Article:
Former des professionnels de santé dans le village sud-africain d’Elim au 20e siècle: Transfert des savoirs, modèles pédagogiques occidentaux et réalités africaines

Hines MABIKA, Institut Universitaire d'Histoire de la Médecine et de la Santé Publique IUHMSP-CHUV & Faculté de Théologie et de Sciences des Religions FTSR-UNIL, Université de Lausanne, Suisse

Les phénomènes de circulation des modèles de formation et le transfert des savoirs médicaux et sanitaires au 20e siècle ne furent pas simples, ni dans leurs formes ni dans leurs contenus. En Afrique, ces phénomènes émergèrent notamment hors des cadres linéaires de la coopération interinstitutionnelle internationale. Ils furent surtout le fait de la mobilité des hommes, de leurs ambitions louables ou déraisonnées, de la circulation des idées. Dans le petit village sud-africain d’Elim, le transfert des savoirs professionnels de santé devint officiel avec l’ouverture de l’école d’infirmières en 1932. Jusqu’au début des années 1980, les formatrices de la dite école venaient de Suisse où, à peu d’exceptions près, elles avaient été formées à l’institut lausannois de formation des professionnels de santé: la Source. De fait, les modèles pédagogiques ainsi que les pratiques de santé à Elim se caractérisaient par ce que les uns qualifièrent de suissitude «Swissness», autrement dit, des savoirs faire et savoirs être propres aux ressortissants de l’Helvétie. Or, en Suisse, certains modèles de formation étaient redevables à la circulation des modèles étrangers, et différaient d’un canton à l’autre. De plus, la plupart des responsables de formation à Elim avaient séjourné à Edimbourg, Birmingham ou Londres autant pour la pratique de l’anglais que pour le perfectionnement des méthodes pédagogiques de formation en santé. Notre communication se livre d’abord à une déconstruction de l’approche des modèles nationaux de formation pour les appréhender sous l’angle d’une tradition médicale et sanitaire transnationale occidentale, construite sur la longue durée; ensuite, nous verrons dans quelle mesure la formation des professionnels de santé dans un village africain conjugua avec des modèles pédagogiques importés d’Occident. Cette étude s’intéressera finalement aux modes de circulation, de perception et de réception des dits modèles et pratiques en Afrique, au comment de leur intégration et de leur recomposition conceptuelles et empiriques au contact des réalités culturelles et socio politiques locales.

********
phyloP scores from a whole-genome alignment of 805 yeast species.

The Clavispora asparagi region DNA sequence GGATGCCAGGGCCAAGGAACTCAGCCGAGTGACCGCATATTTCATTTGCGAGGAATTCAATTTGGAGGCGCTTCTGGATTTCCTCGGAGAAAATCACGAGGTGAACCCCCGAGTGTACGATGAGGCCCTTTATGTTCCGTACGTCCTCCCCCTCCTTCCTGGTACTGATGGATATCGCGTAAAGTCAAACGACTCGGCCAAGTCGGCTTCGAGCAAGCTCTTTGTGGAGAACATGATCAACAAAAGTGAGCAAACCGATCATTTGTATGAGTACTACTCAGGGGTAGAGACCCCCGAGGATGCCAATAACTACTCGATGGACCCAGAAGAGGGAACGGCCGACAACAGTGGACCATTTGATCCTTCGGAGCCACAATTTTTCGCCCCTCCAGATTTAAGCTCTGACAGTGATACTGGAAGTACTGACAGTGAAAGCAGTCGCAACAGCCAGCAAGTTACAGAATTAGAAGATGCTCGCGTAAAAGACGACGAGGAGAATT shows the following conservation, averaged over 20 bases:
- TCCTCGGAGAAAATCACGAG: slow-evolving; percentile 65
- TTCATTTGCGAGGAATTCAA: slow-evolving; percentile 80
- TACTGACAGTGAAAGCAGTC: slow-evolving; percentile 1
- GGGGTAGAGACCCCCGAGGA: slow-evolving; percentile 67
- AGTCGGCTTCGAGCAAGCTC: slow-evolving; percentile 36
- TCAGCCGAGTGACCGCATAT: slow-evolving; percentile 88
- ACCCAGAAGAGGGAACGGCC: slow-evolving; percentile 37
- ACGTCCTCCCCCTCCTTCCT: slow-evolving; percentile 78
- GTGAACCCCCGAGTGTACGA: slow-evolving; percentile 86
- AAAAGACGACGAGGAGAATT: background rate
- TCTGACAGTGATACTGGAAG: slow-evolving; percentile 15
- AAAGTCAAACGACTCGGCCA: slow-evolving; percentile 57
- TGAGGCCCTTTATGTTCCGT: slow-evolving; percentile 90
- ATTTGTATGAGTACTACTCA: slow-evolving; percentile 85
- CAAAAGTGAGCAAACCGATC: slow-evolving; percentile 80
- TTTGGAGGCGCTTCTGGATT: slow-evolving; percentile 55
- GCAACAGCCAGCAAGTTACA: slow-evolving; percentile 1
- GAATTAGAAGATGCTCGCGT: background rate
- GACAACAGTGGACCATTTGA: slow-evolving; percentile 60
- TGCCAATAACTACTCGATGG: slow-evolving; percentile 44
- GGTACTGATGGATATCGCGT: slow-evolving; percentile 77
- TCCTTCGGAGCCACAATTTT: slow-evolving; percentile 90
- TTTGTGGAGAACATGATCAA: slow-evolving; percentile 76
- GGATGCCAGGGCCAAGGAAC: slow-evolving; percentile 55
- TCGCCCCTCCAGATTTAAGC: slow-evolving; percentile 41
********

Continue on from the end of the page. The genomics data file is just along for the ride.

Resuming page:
Les modèles de formation en santé publique en Suisse entre 1945 et 1970